The Exorcism of Karen Walker
Jonathan Sothcott, Richard Watts-Joyce, Mark Butler (executive), Peter Oxley (executive), Rhian Watts-Joyce (executive), Marco Merlino (executive), Nicholas Taylor (executive), Adam Stephen Kelly (associate) for Hereford Films
directed by Steve Lawson
starring Shane Taylor, Rula Lenska, Janine Nerissa, Denise Moreno, Jane MacFarlane, Jay Sutherland, Steven Dolton, Freya Green
screenplay by Steve Lawson, based on an idea by Jonathan Sothcott, music by Neil Chaney
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Mitch (Shane Taylor) is out of a job, his wife Diane (Janine Nerissa)
is pregnant - so when they get the chance of moving into his deceased
uncle's house, they're glad to take it, even if his a bit too devout
mother's (Jane McFarlane) dead set against it. Thing is, Mitch's sister
Karen (Denise Moreno) has gone bonkers all those years back when spending
time with said uncle, and it's unclear why, but might have had to do with
some paranormal experiments of his, so whatever's happening now ... but
we're living in modern times, right? Well, Mitch thinks so, until he
discovers the Kirlian camera of his uncle that has the capability of
photographing people's auras, and one such photo shows Karen in a state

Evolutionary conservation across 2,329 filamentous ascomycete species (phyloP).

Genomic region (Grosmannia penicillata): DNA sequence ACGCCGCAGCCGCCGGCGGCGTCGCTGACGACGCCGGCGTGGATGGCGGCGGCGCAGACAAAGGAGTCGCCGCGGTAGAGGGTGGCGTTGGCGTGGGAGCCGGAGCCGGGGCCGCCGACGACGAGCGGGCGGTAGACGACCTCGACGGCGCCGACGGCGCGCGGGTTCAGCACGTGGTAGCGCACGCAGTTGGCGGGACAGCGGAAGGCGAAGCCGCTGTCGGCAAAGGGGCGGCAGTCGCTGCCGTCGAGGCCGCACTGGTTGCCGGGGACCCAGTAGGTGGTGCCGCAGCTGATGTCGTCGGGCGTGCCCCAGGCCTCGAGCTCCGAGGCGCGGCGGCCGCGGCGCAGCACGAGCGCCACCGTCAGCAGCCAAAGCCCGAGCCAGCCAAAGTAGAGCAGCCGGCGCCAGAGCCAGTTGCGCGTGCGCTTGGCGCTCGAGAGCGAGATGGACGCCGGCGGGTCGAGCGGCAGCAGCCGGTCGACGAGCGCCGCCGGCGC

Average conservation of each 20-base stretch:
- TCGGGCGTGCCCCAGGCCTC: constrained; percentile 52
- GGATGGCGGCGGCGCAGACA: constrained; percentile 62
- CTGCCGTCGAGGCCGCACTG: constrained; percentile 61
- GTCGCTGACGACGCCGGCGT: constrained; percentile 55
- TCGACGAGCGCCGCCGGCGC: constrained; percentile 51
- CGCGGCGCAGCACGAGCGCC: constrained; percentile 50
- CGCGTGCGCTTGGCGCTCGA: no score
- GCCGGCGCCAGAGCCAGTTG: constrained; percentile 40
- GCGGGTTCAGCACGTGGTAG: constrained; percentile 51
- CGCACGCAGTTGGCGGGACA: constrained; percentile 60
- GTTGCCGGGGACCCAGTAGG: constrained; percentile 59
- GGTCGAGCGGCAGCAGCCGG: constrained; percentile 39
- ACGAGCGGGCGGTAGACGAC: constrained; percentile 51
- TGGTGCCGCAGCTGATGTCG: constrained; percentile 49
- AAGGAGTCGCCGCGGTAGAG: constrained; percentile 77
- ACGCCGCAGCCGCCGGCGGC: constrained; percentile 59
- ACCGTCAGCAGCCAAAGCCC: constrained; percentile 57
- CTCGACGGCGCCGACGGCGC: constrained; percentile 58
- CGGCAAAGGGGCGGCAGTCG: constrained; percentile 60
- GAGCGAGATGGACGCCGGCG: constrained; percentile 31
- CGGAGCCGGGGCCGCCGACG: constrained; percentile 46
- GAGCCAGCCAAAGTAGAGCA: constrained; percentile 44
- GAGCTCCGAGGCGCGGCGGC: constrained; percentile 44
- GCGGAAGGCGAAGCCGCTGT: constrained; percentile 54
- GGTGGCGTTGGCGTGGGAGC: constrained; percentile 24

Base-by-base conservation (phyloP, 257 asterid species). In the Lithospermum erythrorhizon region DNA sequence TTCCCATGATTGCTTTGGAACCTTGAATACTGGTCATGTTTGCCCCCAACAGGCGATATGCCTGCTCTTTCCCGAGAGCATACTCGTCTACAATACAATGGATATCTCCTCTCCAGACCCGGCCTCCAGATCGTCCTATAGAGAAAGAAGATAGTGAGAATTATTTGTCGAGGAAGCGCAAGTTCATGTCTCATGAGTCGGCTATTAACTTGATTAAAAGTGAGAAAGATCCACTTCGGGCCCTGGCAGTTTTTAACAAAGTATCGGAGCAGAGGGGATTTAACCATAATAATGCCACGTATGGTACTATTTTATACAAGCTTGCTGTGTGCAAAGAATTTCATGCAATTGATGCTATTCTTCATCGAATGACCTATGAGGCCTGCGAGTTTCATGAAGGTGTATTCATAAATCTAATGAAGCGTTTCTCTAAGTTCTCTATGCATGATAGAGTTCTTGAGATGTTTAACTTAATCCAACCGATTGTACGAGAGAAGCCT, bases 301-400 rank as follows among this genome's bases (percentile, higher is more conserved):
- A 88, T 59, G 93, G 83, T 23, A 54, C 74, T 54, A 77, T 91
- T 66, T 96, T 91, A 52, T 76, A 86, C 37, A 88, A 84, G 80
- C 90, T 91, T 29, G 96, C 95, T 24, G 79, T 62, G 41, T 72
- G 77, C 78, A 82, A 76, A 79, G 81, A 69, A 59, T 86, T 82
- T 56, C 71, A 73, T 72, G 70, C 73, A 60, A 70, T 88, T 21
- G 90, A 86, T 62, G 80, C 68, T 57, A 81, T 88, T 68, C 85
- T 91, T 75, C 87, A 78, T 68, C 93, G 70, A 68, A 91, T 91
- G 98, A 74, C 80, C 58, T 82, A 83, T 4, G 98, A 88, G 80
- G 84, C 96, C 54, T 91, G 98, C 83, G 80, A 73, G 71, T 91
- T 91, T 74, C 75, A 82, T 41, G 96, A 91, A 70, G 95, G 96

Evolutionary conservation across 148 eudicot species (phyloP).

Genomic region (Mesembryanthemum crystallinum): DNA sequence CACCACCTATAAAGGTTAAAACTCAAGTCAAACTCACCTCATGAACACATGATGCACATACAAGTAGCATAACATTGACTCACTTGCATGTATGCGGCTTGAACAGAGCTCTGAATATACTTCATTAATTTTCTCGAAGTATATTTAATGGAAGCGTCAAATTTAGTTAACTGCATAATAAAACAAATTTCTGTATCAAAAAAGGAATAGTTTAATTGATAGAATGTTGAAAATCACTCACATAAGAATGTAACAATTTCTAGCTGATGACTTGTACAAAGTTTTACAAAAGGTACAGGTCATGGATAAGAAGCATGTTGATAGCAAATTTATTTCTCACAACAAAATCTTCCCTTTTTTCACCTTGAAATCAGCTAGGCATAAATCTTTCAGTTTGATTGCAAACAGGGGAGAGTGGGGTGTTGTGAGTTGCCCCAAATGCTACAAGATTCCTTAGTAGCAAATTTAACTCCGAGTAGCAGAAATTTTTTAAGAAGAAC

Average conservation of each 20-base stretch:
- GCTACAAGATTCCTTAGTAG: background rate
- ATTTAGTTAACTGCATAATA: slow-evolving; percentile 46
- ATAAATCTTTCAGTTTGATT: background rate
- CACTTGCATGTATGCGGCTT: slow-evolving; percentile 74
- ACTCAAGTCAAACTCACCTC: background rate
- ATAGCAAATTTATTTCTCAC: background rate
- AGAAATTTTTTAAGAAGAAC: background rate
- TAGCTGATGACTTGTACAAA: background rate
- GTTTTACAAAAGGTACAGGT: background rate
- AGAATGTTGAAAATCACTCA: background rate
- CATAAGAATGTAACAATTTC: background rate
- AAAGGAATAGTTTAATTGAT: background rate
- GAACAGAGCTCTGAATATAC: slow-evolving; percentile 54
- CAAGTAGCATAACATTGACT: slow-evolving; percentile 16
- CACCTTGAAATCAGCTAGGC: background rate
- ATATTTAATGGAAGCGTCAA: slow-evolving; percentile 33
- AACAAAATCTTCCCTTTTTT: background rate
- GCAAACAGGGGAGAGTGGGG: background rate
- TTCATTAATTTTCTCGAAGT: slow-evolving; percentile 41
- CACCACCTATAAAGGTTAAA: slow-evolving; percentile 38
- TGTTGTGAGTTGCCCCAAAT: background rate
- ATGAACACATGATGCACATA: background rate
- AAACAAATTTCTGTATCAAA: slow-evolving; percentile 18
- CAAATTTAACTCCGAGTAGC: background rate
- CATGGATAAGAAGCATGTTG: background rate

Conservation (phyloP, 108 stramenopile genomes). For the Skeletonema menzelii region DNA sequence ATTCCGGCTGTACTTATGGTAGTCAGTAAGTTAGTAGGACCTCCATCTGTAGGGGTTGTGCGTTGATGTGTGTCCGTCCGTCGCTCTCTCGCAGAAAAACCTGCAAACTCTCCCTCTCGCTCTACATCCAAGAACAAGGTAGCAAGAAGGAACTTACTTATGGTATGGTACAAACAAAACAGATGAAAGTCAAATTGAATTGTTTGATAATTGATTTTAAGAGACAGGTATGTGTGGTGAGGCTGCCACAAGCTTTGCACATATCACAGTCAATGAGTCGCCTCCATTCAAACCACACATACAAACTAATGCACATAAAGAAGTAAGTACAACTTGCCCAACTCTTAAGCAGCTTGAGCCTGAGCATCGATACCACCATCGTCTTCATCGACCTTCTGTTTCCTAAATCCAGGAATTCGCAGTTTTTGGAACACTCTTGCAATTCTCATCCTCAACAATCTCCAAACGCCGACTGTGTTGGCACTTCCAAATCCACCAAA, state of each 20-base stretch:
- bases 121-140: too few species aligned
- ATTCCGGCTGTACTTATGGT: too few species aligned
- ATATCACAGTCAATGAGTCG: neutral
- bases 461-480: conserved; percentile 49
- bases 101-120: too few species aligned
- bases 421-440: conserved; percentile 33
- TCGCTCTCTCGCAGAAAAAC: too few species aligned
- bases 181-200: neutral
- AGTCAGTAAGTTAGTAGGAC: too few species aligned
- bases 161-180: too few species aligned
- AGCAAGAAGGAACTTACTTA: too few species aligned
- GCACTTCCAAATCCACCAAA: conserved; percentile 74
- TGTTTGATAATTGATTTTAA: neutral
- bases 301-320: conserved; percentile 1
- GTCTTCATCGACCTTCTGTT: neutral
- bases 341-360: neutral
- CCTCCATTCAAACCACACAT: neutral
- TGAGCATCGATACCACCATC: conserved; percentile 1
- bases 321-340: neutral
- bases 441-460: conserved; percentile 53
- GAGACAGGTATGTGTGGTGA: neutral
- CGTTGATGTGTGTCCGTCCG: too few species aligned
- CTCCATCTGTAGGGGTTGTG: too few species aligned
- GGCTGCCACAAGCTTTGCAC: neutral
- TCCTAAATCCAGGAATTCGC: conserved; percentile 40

that looks like possession even to the untrained eye. Mitch isn't a
believer per se, but the photo combined with Karen's condition that has
been bad for 30 years now leads him to take the possibility of a
possession seriously, and thus he looks for a psychic, Ada (Rula Lenska)
for advice, and she immediately concludes Karen's possessed by a demon -
and offers an exorcism. Ada's for real, too, but so is the demon, and he's
in no mood to leave Karen as a vessel just yet ...
nice piece of possession horror that starts a bit slowburn, but only for
reasons of building up its threat properly. And while the film might not
re-invent the genre as such, it deals out shocks and suspense masterfully
and is really as creepy as they come, thanks to a directorial effort
that's effective by relying on atmosphere rather than spectacle, and a
solid cast, all more than capable to carry the thing rather beautifully.
Genre fans are bound to like this one, and so will everyone else up for a